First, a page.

Police Methods | Section 2.3


Police Methods

Adam J. McKee, Ph.D.


Section 2.3: Government Partnerships


City and Community Resources

The long-term success of community policing in transforming the law enforcement profession depends on the willingness of local governments to pursue effective integration. Elected and appointed administrators must understand the law enforcement agency’s implementation strategy and participate in its development. Mayors, city managers, legislative representatives, and other government executives must not be passive partners in this process; they must guide the expansion of this movement toward “community-oriented government” at the local level. Just as the police need to determine the best ways to respond to and solve problems of crime and violence, political leaders and service providers need to find ways to direct all available resources at these critical social problems. Law enforcement agencies alone do not have the resources to address all contemporary problems; however, community policing can be a catalyst for mobilizing resources at the national, State, and local levels to impact these problems more successfully.

Collaboration between the police agency and local government officials is essential, since officers and supervisors will routinely seek assistance from local government departments for services from sanitation to health. Regular communication with the heads of government agencies will help secure their assistance and will allow them to prepare their personnel for the additional service requests that will be received.

Nongovernment agencies and institutions constitute another important community asset. The chief or sheriff should enlist the support of these private agencies in community policing efforts. One department invited representatives from these organizations to participate in training sessions on community-oriented policing.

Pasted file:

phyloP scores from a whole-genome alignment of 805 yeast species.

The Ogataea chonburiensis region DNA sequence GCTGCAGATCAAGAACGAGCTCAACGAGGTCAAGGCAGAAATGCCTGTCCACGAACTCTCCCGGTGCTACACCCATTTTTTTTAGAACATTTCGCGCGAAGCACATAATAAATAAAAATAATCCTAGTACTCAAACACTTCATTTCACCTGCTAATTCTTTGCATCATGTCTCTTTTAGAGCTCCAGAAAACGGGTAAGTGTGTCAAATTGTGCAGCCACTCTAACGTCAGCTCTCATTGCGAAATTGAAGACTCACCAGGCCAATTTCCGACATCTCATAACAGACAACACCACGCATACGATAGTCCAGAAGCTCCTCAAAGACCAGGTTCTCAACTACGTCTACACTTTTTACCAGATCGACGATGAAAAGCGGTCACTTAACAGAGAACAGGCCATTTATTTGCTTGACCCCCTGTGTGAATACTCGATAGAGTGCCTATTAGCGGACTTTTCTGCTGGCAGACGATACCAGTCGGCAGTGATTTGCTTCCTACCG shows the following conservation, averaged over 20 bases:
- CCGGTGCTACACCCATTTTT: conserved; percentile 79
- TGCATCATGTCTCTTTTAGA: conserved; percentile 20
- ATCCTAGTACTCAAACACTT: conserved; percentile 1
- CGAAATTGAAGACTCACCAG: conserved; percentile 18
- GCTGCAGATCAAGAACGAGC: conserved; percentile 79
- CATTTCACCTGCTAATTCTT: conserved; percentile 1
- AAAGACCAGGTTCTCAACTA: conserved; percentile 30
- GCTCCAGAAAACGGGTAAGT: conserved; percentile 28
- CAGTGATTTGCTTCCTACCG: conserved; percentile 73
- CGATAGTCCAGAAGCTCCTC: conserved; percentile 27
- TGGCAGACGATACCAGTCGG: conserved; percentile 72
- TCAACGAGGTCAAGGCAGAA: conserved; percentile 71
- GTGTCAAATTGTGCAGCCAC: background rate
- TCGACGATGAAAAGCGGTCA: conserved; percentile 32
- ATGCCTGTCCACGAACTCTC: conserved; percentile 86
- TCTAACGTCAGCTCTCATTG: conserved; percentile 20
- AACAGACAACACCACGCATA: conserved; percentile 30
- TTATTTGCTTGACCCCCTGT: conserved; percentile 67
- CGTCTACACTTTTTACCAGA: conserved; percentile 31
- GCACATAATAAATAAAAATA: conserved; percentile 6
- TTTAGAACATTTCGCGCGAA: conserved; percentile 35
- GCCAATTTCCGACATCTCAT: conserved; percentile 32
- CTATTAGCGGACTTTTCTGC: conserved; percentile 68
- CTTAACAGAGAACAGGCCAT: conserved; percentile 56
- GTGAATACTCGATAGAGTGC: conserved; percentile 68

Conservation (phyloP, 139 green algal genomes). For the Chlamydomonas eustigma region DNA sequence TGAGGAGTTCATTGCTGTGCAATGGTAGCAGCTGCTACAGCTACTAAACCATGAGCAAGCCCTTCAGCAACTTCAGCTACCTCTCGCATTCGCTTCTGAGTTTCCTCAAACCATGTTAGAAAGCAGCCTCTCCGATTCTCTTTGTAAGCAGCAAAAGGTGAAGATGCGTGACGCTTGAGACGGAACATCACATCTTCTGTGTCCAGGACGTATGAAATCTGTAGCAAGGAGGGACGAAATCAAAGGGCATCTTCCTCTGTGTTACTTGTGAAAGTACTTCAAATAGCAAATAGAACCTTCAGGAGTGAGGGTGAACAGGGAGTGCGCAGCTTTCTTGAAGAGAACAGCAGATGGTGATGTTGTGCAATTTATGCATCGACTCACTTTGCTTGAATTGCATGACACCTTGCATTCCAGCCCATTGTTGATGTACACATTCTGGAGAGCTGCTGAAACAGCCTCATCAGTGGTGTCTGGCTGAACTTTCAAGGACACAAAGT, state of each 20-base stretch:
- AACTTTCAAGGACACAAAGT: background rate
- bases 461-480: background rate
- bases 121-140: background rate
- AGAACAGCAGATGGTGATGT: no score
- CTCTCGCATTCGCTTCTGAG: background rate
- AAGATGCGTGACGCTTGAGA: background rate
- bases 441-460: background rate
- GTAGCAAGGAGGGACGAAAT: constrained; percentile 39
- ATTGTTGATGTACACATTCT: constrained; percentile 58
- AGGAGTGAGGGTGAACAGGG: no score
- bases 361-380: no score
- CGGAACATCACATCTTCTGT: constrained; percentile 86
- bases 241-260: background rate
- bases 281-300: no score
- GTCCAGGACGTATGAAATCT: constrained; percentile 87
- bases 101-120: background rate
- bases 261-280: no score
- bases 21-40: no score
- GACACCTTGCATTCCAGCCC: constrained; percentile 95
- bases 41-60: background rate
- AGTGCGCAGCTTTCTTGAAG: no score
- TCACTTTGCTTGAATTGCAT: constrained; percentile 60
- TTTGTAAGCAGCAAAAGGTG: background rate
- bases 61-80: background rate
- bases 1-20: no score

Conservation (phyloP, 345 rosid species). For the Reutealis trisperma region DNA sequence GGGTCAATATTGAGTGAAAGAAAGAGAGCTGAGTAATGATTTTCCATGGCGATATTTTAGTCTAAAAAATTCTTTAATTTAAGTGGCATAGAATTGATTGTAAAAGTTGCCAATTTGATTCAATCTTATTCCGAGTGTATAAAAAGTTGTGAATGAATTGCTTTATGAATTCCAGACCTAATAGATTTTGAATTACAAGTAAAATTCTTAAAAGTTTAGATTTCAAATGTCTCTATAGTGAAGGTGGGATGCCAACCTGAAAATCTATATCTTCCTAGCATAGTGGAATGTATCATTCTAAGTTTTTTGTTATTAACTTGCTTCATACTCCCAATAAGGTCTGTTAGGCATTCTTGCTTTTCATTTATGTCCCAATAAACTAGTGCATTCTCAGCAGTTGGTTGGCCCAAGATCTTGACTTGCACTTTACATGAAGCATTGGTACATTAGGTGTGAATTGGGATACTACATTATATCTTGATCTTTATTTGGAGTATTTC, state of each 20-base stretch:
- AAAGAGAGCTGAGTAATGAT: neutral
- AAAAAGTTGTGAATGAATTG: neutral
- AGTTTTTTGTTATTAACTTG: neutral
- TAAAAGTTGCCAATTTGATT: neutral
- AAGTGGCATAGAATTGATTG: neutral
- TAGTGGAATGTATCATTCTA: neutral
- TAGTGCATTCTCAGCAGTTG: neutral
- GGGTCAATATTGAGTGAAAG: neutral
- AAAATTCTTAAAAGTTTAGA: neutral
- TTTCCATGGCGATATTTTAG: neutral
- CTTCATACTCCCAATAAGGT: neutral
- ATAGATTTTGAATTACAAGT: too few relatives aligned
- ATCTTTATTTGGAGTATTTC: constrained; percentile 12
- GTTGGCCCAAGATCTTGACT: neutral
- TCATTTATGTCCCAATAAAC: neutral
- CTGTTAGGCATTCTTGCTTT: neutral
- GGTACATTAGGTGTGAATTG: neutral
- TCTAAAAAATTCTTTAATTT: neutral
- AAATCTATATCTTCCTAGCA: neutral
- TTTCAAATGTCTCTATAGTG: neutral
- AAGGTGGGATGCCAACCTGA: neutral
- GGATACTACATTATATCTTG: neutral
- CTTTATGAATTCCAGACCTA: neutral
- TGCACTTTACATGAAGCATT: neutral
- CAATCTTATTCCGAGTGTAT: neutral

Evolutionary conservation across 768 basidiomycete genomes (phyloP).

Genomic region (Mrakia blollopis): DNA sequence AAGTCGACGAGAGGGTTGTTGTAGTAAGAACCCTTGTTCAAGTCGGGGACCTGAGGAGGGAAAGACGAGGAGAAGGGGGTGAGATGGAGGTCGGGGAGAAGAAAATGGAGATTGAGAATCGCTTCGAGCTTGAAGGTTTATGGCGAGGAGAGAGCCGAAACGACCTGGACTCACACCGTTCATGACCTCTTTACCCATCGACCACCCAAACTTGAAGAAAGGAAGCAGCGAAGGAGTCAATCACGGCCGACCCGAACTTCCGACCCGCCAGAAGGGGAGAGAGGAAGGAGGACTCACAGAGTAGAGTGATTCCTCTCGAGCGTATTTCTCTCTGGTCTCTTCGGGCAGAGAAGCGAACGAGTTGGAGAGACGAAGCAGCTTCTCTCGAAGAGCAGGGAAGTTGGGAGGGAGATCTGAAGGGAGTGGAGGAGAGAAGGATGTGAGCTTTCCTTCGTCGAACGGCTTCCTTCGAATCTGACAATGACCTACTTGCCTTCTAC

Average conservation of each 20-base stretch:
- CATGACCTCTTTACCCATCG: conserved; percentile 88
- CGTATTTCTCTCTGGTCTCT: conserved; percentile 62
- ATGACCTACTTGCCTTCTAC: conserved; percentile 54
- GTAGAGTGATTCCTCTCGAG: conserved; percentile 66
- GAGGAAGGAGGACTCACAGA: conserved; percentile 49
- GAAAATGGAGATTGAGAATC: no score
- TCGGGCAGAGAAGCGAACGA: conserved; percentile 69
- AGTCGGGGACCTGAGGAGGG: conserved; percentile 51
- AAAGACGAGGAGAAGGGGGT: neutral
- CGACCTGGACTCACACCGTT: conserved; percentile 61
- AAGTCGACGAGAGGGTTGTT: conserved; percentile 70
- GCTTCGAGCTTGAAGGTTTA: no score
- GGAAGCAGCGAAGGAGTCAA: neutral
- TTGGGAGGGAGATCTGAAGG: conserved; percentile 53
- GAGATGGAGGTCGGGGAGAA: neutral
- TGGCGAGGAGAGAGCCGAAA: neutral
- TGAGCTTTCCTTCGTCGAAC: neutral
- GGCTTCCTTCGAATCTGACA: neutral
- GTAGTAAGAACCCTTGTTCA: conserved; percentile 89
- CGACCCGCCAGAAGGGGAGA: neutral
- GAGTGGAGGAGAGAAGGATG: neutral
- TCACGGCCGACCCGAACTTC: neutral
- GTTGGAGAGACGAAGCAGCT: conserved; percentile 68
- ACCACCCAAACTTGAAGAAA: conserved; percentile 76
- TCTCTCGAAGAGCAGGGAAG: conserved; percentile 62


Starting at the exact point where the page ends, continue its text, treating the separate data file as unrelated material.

Depending on the nature and scope of the problem addressed, the composition of problem-solving teams could be restricted to police personnel or could include representatives from the community, government agencies, and social agencies. The department must develop close cooperative links with all community policing partners who contribute to the problem-solving process, and explicit procedures must be established that facilitate the appropriate use of resources.

Every member of the police organization can contribute to the development of a comprehensive list of available government and private resources. This list should include names, addresses, phone numbers, and a description of services. This information should be easily accessible to allow patrol officers, supervisors, and dispatchers to provide references to community members.


Source:  Understanding Community Policing:  A Framework for Action.   p. 28 – 29.

https://www.ncjrs.gov/pdffiles/commp.

 


Advancing Community Policing Through Community Governance

Section I: The Emergence of Community Governance 

Community governance is a philosophical approach to local governance in which municipal agencies, city leaders, and the community (e.g., nonprofit and community-based organizations, individuals, and businesses) view themselves as partners and collaborate to address community problems and improve the overall quality of life. Community governance, still a relatively new concept, is being adopted in many cities and towns across the United States. These cities believe that there is a need for a holistic, collaborative approach to providing municipal services and addressing community problems. They recognize that city departments need to work with each other and the communities they serve to effectively address the complex, multidisciplinary challenges that face cities and towns today. Additionally, these jurisdictions understand that their agencies and the community can contribute a part of the answer to seemingly intractable community problems and, therefore, they regularly use the resources and expertise of both groups.